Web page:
Medical marijuana: Ongoing Bob Crouse trial shows prosecution overreach, advocate says
Last July, we told you about the prosecution of medical marijuana patient Bob Crouse, a longtime Colorado Springs restaurateur who faced cultivation and distribution charges for going beyond the state's plant limit despite having a doctor recommendation to exceed it due to his treatment regimen for leukemia. His trial is now underway, with it possibly wrapping tomorrow, and a marijuana advocate leading demonstrations there is hopeful Crouse will be exonerated.
"I think the prosecution is grasping at straws," says Audrey Hatfield, president of Coloradans 4 Cannabis Patient Rights, who's been protesting throughout the week at the courthouse where Crouse is being tried. "They tried to ask for yet another continuance on Monday and were denied. And they keep saying he didn't have a red card" -- the MMJ license issued by the state -- "but the judge told the jurors yesterday that having a red card is optional. So they don't seem to know the law."
This last assertion echoes one made by attorney Rob Corry following the acquittal of Colorado Springs caregiver Elisa Kappelmann earlier this month. And Hatfield notes that another Springs local targeted with marijuana charges -- Jesse Vriese, a dispensary worker who was accused of overgrowing even though he didn't have anything to do with that part of the operation -- was also acquitted last week.
Crouse's case is more complicated. As we reported last year, the 63 year old has lymphocytic leukemia that's currently in the chronic, rather than acute, stage -- a period during which oncologists typically monitor the disease, as opposed to bombarding it with radiation and chemicals. But that doesn't mean he's symptom-free. He told us the condition -- which was discovered four years ago via a blood test administered after he fell from a ladder, breaking several ribs and puncturing a lung in the process -- causes varying degrees of pain throughout his body, but especially in his neck and shoulder area. In addition, he suffers from stress, anxiety and sleep disorders.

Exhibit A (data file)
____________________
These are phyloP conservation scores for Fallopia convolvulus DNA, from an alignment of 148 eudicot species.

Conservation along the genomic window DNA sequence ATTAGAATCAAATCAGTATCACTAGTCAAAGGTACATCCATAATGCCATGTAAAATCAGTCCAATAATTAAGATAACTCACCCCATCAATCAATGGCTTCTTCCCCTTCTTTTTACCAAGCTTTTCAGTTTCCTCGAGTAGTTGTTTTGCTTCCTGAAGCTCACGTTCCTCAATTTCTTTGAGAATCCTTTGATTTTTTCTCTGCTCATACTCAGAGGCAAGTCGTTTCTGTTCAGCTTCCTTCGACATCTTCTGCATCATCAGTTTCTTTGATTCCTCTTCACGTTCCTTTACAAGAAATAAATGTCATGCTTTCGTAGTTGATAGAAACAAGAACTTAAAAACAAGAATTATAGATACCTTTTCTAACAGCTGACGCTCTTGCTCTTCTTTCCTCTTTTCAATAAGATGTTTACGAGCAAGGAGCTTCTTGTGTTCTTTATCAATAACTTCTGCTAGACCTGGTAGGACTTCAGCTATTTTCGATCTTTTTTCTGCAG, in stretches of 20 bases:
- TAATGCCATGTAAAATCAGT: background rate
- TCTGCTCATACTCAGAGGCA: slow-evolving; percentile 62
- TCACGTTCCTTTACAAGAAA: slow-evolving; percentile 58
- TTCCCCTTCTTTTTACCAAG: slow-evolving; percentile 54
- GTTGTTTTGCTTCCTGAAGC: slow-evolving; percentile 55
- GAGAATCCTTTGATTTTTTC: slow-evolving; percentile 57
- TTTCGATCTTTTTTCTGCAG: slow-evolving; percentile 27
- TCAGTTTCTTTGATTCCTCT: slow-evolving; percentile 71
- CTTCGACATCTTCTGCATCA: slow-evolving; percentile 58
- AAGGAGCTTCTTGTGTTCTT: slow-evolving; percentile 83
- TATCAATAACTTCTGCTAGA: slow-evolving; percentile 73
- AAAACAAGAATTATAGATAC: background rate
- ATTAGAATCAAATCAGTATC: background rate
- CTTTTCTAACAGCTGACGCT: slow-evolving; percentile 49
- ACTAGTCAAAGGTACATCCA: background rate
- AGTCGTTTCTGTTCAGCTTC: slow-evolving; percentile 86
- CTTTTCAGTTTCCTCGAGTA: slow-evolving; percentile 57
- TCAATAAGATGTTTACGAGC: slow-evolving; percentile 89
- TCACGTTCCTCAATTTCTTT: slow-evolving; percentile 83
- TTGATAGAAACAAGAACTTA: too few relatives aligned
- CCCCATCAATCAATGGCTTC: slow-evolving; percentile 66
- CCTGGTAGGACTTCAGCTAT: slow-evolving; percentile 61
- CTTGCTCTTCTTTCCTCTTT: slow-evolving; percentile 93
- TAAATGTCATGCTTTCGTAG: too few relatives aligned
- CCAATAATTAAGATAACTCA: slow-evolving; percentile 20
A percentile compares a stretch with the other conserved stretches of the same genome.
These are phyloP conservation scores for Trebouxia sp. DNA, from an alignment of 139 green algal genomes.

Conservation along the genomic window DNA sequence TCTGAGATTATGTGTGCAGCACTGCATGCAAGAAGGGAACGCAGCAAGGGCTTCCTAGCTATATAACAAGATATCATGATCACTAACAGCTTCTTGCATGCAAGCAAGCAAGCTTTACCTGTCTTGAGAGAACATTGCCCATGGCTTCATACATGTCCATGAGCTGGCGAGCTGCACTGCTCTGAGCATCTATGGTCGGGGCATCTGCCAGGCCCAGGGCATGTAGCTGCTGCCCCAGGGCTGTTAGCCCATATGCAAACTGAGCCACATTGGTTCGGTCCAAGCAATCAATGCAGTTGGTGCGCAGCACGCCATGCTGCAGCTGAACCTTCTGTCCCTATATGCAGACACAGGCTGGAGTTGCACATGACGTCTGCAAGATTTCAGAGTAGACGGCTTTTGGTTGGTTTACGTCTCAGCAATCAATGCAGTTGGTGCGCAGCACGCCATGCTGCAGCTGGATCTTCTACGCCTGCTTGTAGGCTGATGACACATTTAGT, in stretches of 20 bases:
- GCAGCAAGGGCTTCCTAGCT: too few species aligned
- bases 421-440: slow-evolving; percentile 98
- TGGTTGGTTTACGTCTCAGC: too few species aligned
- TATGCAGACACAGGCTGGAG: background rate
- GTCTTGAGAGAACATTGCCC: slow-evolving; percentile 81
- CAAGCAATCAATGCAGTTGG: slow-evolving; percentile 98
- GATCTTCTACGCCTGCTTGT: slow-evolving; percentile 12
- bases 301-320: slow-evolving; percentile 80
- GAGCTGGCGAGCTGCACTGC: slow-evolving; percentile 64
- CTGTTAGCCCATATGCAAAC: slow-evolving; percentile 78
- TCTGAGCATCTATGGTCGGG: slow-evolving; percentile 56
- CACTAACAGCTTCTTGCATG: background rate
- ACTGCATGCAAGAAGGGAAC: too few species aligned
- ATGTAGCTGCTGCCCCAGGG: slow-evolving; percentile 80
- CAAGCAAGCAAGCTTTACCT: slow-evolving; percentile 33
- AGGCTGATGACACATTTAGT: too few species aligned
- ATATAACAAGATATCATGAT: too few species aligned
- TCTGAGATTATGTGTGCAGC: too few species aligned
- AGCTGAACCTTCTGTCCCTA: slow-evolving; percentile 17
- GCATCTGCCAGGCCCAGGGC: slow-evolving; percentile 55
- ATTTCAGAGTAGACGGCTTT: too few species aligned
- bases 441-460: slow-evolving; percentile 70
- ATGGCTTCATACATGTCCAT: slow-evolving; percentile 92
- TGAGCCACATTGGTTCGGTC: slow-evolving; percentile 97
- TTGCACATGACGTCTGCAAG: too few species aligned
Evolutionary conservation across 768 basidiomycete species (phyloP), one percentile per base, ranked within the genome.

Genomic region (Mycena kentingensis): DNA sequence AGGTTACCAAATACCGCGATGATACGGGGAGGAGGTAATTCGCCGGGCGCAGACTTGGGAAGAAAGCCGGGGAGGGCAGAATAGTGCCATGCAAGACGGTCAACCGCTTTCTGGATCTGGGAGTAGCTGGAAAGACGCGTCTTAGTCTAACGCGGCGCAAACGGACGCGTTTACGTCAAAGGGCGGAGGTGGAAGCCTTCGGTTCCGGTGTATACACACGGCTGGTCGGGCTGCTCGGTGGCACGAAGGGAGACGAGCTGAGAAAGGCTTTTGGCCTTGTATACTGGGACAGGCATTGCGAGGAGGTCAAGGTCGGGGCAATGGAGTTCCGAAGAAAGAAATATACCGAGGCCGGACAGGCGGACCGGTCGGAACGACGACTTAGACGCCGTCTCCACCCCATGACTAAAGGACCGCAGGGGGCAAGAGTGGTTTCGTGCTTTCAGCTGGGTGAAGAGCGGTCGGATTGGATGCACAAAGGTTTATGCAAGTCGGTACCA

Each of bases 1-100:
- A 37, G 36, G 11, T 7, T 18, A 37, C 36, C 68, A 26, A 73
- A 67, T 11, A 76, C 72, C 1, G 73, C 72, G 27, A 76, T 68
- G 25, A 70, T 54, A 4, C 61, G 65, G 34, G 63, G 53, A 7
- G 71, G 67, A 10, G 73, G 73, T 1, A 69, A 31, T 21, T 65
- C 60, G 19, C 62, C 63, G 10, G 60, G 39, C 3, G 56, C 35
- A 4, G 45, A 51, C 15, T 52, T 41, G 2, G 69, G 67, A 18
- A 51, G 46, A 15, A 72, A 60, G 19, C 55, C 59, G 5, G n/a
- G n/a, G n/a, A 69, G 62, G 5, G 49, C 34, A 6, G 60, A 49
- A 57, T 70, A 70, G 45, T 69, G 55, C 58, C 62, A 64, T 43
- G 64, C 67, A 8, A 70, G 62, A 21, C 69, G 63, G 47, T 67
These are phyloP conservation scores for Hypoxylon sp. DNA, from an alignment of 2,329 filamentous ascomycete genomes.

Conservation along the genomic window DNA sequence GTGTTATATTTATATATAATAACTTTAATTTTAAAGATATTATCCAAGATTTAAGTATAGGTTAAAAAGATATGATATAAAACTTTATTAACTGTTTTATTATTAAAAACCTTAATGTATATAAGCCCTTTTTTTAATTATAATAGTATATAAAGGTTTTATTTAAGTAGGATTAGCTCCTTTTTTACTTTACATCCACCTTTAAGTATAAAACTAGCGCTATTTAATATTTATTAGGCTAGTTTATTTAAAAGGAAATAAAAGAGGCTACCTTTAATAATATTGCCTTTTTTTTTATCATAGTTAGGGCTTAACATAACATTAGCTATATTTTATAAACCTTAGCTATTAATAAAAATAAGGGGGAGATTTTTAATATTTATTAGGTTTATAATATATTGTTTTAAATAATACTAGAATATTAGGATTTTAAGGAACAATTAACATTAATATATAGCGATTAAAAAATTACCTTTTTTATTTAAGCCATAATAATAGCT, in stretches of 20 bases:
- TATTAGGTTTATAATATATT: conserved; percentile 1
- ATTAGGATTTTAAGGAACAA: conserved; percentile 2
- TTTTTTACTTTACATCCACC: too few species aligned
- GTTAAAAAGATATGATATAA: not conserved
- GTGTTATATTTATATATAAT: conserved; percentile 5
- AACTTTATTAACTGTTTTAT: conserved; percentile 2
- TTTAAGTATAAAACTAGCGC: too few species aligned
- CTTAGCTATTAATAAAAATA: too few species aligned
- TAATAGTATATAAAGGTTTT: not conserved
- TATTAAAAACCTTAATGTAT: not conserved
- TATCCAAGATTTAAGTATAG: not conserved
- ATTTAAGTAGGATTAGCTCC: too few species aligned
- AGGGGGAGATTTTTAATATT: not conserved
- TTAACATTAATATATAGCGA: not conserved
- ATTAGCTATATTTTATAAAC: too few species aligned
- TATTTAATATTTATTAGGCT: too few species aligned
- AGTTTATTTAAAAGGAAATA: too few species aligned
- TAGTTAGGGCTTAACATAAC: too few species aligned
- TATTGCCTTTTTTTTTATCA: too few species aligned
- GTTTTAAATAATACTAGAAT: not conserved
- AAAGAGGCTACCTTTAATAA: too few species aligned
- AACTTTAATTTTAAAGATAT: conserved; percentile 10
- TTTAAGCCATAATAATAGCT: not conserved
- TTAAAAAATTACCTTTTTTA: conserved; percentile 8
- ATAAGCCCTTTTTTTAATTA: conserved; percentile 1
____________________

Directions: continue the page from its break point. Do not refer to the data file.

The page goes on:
Medical marijuana provided him with the most consistent and effective relief of any therapy he tried, he said. But as he conducted additional research into the plant, he discovered Phoenix Tears, a cannabis oil treatment associated with Rick Simpson that fellow cancer patient Larry Shurtleff credits with eradicating a tumor that caused him to lose an eye and all his teeth.
To use this treatment, Crouse needed more plants than the six okayed per patient by Amendment 20, the measure that legalized medical marijuana in Colorado. However, this number can be exceeded if a doctor believes more marijuana is medically necessary for a particular patient. And in Crouse's case, his physician gave him a written recommendation to obtain 75 plants, which he said would "grow enough weight to be able to manufacture the tincture."
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